Big ICD-10 changes coming soon to the SNF world.
In July 2018, the Centers for Medicare & Medicaid Services (CMS) finalized a new case-mix classification model, the Patient-Driven Payment Model (PDPM), which, effective beginning Oct. 1, 2019, will be used under the Skilled Nursing Facility (SNF) Prospective Payment System (PPS) for classifying SNF patients in a covered Part A stay. PDPM will replace the current case-mix classification system, the Resource Utilization Group, Version IV (RUG-IV).
The introduction of the PDPM marks arguably the biggest reimbursement system change for SNFs in 20 years! ICD-10 coding should be of high priority for all right now, as we await the rollout of the PDPM. Diagnoses are driving reimbursement in the SNF market. PDPM is designed to address concerns that a payment system based on the volume of services provided creates inappropriate financial incentives. This revised payment methodology is driven by the patient’s clinical characteristics rather than the number of therapy minutes provided. Other significant elements of the PDPM include the use of the Minimum Data Set (MDS) to track the delivery of therapy services and a limitation on the use of group and concurrent therapy, combined at 25 percent of all therapy provided to the patient, per discipline.
Under RUG-IV, most patients are classified into a therapy payment group, which primarily uses the volume of therapy services provided to the patient as the basis for payment classification. This creates an incentive for SNF providers to furnish therapy to SNF patients regardless of each patient’s unique characteristics, goals, or needs. PDPM eliminates this incentive and improves the overall accuracy and appropriateness of SNF payments by classifying patients into payment groups based on specific, data-driven patient characteristics, while simultaneously reducing the administrative burden on SNF providers.
ICD-10 is important in that it reports data about SNF residents, and that data is used for trending and to identify cost drivers. Diagnoses also are used in value-based purchasing and the quality reporting program to identify exclusions, risk adjusters, and planned readmissions.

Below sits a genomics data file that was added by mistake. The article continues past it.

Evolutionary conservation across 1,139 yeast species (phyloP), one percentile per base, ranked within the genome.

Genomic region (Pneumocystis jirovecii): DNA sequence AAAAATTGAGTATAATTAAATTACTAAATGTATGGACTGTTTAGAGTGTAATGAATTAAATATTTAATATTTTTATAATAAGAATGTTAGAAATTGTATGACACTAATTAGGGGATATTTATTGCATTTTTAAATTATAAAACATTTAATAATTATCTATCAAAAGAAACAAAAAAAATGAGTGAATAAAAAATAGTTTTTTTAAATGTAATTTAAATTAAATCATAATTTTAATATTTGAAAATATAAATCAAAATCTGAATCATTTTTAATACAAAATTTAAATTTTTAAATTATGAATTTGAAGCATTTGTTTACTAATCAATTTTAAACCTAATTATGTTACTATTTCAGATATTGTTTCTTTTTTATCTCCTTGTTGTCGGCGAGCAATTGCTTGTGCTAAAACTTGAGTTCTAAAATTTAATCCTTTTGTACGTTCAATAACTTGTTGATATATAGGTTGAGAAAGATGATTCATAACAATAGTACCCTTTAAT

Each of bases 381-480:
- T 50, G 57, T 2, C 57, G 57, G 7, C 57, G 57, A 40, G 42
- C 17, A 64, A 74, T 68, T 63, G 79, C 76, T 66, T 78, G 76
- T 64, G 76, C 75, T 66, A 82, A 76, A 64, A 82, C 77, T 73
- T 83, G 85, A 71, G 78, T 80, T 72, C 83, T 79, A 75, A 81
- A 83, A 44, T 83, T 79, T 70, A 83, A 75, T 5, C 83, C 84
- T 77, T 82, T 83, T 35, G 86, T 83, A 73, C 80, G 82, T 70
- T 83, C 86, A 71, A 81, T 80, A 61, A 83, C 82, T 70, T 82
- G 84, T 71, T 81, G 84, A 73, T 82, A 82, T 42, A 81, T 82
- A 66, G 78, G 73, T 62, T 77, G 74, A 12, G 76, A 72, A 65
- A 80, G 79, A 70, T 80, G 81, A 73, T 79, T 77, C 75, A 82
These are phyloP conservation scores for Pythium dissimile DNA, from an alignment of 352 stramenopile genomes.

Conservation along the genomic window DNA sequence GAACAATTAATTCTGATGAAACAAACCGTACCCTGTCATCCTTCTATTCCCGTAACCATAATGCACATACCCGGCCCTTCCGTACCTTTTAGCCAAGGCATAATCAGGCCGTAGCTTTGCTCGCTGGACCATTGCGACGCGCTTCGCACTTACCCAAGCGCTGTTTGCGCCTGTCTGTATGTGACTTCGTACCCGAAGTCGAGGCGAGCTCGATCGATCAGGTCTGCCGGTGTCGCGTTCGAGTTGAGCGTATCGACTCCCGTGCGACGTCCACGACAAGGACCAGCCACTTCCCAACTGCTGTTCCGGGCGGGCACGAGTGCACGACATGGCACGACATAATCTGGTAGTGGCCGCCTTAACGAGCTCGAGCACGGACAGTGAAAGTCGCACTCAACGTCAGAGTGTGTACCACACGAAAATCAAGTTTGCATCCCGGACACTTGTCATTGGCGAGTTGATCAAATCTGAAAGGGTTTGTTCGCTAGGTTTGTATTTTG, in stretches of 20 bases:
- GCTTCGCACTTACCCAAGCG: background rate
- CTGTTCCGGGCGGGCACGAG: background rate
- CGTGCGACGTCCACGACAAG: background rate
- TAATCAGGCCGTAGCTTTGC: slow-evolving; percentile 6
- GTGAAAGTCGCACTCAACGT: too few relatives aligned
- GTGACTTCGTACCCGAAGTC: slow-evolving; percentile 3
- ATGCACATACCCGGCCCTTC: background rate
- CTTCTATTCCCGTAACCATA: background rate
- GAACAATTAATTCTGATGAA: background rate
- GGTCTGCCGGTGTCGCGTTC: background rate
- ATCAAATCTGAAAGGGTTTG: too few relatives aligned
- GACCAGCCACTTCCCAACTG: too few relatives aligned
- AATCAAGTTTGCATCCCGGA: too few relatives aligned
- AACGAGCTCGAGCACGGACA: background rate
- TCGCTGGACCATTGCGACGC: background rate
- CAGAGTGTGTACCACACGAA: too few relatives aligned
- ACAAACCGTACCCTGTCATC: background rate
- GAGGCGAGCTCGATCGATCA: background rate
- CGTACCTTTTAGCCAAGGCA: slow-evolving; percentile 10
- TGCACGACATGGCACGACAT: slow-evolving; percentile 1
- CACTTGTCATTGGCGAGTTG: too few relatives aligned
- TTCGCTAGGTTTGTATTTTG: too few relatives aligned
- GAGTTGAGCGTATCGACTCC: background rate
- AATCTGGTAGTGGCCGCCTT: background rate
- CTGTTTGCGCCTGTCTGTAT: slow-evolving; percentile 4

There are two ways in which ICD-10 codes will be used under PDPM. First, providers will be required to report on the medical decision-making (MDS) regarding the patient’s primary diagnosis for each SNF stay. Each primary diagnosis will be mapped to one of 10 PDPM clinical categories, representing groups of similar diagnosis codes, which then will be used as part of the patient’s classification under the physical therapy (PT), occupational therapy (OT), and speech-language pathology (SLP) components.
Second, ICD-10 codes are used to capture additional diagnoses and comorbidities the patient has, which can factor into the SLP comorbidities that are part of classifying patients under the SLP component and the non-therapy ancillary (NTA) comorbidity score that is used to classify patients under the NTA component. The ICD-10 clinical category mapping that will be used under PDPM is available online at https://www.cms.gov/Medicare/Medicare-Fee-for-Service-Payment/SNFPPS/PDPM.html.
In PDPM, each diagnosis maps to a clinical category, which assigns a case-mix group, which translates to a case-mix index, which translates to reimbursement – hence the need to create clinical documentation improvement (CDI) programs for the SNF industry.
Remember that there are five different components to reflect the individual needs or characteristics of resident care. Payment is based on the case-mix index for each component; the diagnosis affects the rate for each. Comorbidities also impact the non-therapy ancillary rate.
Health information management (HIM) professionals advising SNFs should identify the most frequently used diagnoses at each facility and map them to the clinical categories. If they are not falling where you think they should, you need to identify why and review the codes for specificity. Coding guidelines dictate to code to the highest level of specificity.
If an unspecified diagnosis is listed, the coder or CDI specialist needs to query the provider for clarification. Make sure that the correct seventh character is being used for injuries and poisonings, and to note when aftercare codes (Z codes) are used. All diagnoses that are coded must be supported by provider documentation. If there is a question, the provider must be queried.
This is a game-changer for SNFs, with a new focus on the importance of clinical documentation. So now you will see CDI emerging in the SNF market. There are always new and emerging opportunities for HIM, coding, and CDI professionals!